“Having that freight forwarding background or the background in supply chain management is integral to be able to properly research, and properly respond to any of the questions or inquiries that come into this office,” Mr. Rodgers said. You definitely need that level of experience and knowledge in order to excel in this position.”
Most recently, Mr. Rodgers was serving as President of CIFFA when he stepped down to become Executive Director in October 2018. Before becoming President, he served on CIFFA’s Board for ten years, including four years as Treasurer and various roles as a Vice-President. During his time on CIFFA’s Board, he got to know Ms. Snowden well. She also stayed around for a six-month transition period as Mr. Rodgers learned his new job.
“As I stated to other people, I’m not trying to learn what Ruth knows. I’m trying to learn what Ruth has forgotten,” Mr. Rodgers said. “That is a key difference.” Mr. Cowen, who is Chief Operating Officer of Maltacourt (Canada) Ltd., acknowledged that new Executive Director “had some big shoes to fill.” Ms. Snowden had worked on building the CIFFA brand. “We’re recognized globally now,” Mr. Cowen said.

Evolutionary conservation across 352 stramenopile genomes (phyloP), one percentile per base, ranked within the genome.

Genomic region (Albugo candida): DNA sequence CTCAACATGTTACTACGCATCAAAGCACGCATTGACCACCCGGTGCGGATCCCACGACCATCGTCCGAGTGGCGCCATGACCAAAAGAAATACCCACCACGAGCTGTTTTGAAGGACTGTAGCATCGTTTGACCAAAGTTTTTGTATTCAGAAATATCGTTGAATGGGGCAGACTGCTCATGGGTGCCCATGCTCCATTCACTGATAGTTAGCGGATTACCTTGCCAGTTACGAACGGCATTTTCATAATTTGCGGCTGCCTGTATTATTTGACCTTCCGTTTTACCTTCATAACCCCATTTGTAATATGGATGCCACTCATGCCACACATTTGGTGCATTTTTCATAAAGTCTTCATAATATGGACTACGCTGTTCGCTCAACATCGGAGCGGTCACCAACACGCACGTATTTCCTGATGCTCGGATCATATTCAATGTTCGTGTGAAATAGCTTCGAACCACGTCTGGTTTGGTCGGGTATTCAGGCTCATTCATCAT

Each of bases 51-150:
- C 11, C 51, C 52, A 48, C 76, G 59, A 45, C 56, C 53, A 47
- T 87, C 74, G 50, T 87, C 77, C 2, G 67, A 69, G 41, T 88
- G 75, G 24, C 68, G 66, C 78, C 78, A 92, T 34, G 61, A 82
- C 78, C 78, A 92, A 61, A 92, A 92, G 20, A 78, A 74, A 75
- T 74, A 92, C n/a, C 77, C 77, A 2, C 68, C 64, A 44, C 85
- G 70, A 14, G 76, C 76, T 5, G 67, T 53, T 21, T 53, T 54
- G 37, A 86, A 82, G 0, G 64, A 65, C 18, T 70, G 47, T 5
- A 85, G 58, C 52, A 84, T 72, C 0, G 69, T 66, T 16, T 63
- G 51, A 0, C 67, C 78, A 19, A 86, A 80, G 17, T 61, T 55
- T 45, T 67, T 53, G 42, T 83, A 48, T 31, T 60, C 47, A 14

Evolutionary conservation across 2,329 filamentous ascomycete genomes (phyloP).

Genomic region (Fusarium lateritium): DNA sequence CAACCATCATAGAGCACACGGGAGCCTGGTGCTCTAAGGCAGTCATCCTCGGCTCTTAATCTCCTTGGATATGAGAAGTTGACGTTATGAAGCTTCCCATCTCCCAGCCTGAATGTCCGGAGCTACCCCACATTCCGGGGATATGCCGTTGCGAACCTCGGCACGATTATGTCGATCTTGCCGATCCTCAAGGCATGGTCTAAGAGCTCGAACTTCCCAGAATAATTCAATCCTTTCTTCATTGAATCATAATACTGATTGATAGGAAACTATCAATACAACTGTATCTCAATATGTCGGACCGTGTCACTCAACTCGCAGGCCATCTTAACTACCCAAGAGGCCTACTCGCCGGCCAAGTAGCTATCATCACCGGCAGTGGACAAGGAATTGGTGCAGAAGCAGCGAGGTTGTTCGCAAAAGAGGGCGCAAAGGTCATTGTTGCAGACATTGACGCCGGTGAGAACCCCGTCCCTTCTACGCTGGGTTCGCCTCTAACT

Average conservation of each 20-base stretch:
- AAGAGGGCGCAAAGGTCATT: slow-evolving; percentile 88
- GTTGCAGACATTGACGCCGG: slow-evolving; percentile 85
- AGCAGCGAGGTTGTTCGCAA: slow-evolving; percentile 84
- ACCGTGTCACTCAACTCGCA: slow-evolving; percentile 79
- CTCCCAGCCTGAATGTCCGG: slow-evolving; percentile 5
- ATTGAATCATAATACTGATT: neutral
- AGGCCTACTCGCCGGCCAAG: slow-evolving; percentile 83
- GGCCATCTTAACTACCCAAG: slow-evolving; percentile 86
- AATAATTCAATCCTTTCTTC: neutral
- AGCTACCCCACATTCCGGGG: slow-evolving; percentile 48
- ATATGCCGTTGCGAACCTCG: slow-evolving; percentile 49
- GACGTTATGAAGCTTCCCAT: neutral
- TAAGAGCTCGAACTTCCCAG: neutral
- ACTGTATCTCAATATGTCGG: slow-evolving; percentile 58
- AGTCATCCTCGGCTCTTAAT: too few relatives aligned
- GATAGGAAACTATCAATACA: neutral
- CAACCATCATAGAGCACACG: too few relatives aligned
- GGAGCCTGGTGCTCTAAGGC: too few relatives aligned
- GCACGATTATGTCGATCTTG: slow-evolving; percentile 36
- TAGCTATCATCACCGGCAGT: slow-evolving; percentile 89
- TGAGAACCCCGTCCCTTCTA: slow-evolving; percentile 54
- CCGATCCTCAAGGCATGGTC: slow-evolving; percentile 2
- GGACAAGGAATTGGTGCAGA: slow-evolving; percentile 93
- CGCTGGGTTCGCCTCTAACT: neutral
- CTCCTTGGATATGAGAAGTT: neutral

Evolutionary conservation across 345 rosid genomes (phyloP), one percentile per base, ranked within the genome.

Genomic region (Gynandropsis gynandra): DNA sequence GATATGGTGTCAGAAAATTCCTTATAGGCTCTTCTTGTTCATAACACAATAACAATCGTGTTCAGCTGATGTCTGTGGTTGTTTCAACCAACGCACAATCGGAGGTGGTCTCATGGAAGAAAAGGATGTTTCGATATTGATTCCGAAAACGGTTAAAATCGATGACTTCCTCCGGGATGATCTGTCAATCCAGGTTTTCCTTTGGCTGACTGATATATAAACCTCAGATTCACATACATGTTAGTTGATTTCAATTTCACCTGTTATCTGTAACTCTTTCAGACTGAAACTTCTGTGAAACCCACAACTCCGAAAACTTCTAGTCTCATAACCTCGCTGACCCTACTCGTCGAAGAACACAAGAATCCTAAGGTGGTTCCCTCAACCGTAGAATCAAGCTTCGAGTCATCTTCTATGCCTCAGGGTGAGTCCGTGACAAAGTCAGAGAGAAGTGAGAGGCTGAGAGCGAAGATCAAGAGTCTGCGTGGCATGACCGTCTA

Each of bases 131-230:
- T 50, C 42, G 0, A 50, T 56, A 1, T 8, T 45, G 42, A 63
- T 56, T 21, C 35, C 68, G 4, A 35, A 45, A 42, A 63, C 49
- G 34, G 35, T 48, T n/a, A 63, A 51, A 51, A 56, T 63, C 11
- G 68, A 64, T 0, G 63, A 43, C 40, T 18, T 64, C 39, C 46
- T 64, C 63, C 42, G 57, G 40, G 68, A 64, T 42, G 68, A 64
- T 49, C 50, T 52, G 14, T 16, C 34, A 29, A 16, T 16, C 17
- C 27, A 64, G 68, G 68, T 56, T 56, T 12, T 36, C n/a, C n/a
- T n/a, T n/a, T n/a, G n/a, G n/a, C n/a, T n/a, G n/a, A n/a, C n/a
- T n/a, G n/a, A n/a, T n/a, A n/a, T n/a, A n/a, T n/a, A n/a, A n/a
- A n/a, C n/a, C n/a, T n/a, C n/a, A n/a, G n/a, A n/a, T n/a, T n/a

As for Mr. Rodgers’ performance to date, it is “absolutely excellent,” Mr. Cowen said. “Bruce has been in the industry a long time, and brings a wealth of knowledge.”
More general approach
Running a non-profit entity, though, is quite different from working for a multinational corporation, Mr. Rodgers admitted. At Schenker, he focused on one area, the customs group. At CIFFA, all of freight forwarding is his domain. “So within those large multinationals, they’re very siloed in how they manage their businesses. In this role, you become very much more of a generalist,” Mr. Rodgers said. “You’re answering questions from members every day.”